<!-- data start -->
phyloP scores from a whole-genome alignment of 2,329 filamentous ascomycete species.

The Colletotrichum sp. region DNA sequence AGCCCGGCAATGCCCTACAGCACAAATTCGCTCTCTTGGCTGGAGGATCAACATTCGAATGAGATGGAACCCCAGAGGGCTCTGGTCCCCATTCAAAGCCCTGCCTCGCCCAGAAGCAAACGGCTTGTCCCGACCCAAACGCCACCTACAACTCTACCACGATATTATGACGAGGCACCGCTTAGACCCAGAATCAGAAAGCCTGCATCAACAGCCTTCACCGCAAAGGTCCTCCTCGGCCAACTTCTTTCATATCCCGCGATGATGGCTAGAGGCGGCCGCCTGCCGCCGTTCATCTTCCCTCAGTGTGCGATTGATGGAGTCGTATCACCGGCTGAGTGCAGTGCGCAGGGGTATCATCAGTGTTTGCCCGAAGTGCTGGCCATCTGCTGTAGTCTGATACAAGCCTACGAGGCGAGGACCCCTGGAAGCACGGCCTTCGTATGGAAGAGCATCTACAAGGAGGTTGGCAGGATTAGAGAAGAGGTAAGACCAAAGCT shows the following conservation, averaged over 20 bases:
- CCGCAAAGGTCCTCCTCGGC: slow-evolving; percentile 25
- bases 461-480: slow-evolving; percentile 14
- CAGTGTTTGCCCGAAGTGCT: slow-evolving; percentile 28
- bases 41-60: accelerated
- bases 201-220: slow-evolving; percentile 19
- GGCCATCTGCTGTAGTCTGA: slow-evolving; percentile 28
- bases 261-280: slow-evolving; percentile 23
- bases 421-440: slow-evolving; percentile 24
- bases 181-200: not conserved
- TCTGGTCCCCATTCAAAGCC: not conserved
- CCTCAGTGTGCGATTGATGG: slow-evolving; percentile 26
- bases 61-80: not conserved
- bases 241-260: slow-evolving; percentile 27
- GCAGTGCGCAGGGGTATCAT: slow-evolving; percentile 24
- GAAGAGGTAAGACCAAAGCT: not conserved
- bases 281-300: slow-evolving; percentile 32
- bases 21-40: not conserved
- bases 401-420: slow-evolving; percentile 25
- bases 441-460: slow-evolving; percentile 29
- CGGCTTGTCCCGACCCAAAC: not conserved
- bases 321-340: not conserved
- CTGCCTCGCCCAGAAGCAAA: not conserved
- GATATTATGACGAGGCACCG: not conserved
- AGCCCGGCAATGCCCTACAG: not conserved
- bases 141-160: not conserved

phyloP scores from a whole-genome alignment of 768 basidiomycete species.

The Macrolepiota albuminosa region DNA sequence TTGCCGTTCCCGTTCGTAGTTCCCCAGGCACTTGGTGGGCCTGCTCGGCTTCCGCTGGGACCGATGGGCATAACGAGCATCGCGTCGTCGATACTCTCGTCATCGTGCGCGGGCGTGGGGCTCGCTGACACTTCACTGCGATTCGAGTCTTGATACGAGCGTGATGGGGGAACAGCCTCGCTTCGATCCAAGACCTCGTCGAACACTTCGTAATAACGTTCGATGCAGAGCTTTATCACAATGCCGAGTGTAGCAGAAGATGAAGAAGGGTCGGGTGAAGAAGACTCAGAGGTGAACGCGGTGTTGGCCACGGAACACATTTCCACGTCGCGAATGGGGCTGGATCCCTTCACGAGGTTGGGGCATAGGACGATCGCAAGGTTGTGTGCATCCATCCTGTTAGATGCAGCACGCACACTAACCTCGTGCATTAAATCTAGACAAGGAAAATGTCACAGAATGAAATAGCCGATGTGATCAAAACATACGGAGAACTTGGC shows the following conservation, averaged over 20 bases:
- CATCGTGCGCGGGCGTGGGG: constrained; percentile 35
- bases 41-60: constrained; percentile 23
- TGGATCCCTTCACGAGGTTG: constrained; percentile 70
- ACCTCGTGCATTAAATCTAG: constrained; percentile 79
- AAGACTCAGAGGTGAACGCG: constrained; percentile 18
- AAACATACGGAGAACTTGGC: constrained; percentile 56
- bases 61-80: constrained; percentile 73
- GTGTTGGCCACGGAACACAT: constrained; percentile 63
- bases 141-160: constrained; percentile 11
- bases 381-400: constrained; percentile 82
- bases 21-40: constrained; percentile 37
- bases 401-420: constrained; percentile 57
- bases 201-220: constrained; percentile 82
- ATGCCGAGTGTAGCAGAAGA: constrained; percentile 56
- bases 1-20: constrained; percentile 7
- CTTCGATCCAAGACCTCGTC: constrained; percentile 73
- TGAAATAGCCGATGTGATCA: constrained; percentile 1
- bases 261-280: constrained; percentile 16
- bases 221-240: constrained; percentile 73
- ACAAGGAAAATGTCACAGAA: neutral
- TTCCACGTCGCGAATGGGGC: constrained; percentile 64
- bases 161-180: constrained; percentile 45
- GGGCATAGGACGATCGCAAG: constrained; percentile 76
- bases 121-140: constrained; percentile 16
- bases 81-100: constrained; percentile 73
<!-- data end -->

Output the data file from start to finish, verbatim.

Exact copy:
phyloP scores from a whole-genome alignment of 2,329 filamentous ascomycete species.

The Colletotrichum sp. region DNA sequence AGCCCGGCAATGCCCTACAGCACAAATTCGCTCTCTTGGCTGGAGGATCAACATTCGAATGAGATGGAACCCCAGAGGGCTCTGGTCCCCATTCAAAGCCCTGCCTCGCCCAGAAGCAAACGGCTTGTCCCGACCCAAACGCCACCTACAACTCTACCACGATATTATGACGAGGCACCGCTTAGACCCAGAATCAGAAAGCCTGCATCAACAGCCTTCACCGCAAAGGTCCTCCTCGGCCAACTTCTTTCATATCCCGCGATGATGGCTAGAGGCGGCCGCCTGCCGCCGTTCATCTTCCCTCAGTGTGCGATTGATGGAGTCGTATCACCGGCTGAGTGCAGTGCGCAGGGGTATCATCAGTGTTTGCCCGAAGTGCTGGCCATCTGCTGTAGTCTGATACAAGCCTACGAGGCGAGGACCCCTGGAAGCACGGCCTTCGTATGGAAGAGCATCTACAAGGAGGTTGGCAGGATTAGAGAAGAGGTAAGACCAAAGCT shows the following conservation, averaged over 20 bases:
- CCGCAAAGGTCCTCCTCGGC: slow-evolving; percentile 25
- bases 461-480: slow-evolving; percentile 14
- CAGTGTTTGCCCGAAGTGCT: slow-evolving; percentile 28
- bases 41-60: accelerated
- bases 201-220: slow-evolving; percentile 19
- GGCCATCTGCTGTAGTCTGA: slow-evolving; percentile 28
- bases 261-280: slow-evolving; percentile 23
- bases 421-440: slow-evolving; percentile 24
- bases 181-200: not conserved
- TCTGGTCCCCATTCAAAGCC: not conserved
- CCTCAGTGTGCGATTGATGG: slow-evolving; percentile 26
- bases 61-80: not conserved
- bases 241-260: slow-evolving; percentile 27
- GCAGTGCGCAGGGGTATCAT: slow-evolving; percentile 24
- GAAGAGGTAAGACCAAAGCT: not conserved
- bases 281-300: slow-evolving; percentile 32
- bases 21-40: not conserved
- bases 401-420: slow-evolving; percentile 25
- bases 441-460: slow-evolving; percentile 29
- CGGCTTGTCCCGACCCAAAC: not conserved
- bases 321-340: not conserved
- CTGCCTCGCCCAGAAGCAAA: not conserved
- GATATTATGACGAGGCACCG: not conserved
- AGCCCGGCAATGCCCTACAG: not conserved
- bases 141-160: not conserved

phyloP scores from a whole-genome alignment of 768 basidiomycete species.

The Macrolepiota albuminosa region DNA sequence TTGCCGTTCCCGTTCGTAGTTCCCCAGGCACTTGGTGGGCCTGCTCGGCTTCCGCTGGGACCGATGGGCATAACGAGCATCGCGTCGTCGATACTCTCGTCATCGTGCGCGGGCGTGGGGCTCGCTGACACTTCACTGCGATTCGAGTCTTGATACGAGCGTGATGGGGGAACAGCCTCGCTTCGATCCAAGACCTCGTCGAACACTTCGTAATAACGTTCGATGCAGAGCTTTATCACAATGCCGAGTGTAGCAGAAGATGAAGAAGGGTCGGGTGAAGAAGACTCAGAGGTGAACGCGGTGTTGGCCACGGAACACATTTCCACGTCGCGAATGGGGCTGGATCCCTTCACGAGGTTGGGGCATAGGACGATCGCAAGGTTGTGTGCATCCATCCTGTTAGATGCAGCACGCACACTAACCTCGTGCATTAAATCTAGACAAGGAAAATGTCACAGAATGAAATAGCCGATGTGATCAAAACATACGGAGAACTTGGC shows the following conservation, averaged over 20 bases:
- CATCGTGCGCGGGCGTGGGG: constrained; percentile 35
- bases 41-60: constrained; percentile 23
- TGGATCCCTTCACGAGGTTG: constrained; percentile 70
- ACCTCGTGCATTAAATCTAG: constrained; percentile 79
- AAGACTCAGAGGTGAACGCG: constrained; percentile 18
- AAACATACGGAGAACTTGGC: constrained; percentile 56
- bases 61-80: constrained; percentile 73
- GTGTTGGCCACGGAACACAT: constrained; percentile 63
- bases 141-160: constrained; percentile 11
- bases 381-400: constrained; percentile 82
- bases 21-40: constrained; percentile 37
- bases 401-420: constrained; percentile 57
- bases 201-220: constrained; percentile 82
- ATGCCGAGTGTAGCAGAAGA: constrained; percentile 56
- bases 1-20: constrained; percentile 7
- CTTCGATCCAAGACCTCGTC: constrained; percentile 73
- TGAAATAGCCGATGTGATCA: constrained; percentile 1
- bases 261-280: constrained; percentile 16
- bases 221-240: constrained; percentile 73
- ACAAGGAAAATGTCACAGAA: neutral
- TTCCACGTCGCGAATGGGGC: constrained; percentile 64
- bases 161-180: constrained; percentile 45
- GGGCATAGGACGATCGCAAG: constrained; percentile 76
- bases 121-140: constrained; percentile 16
- bases 81-100: constrained; percentile 73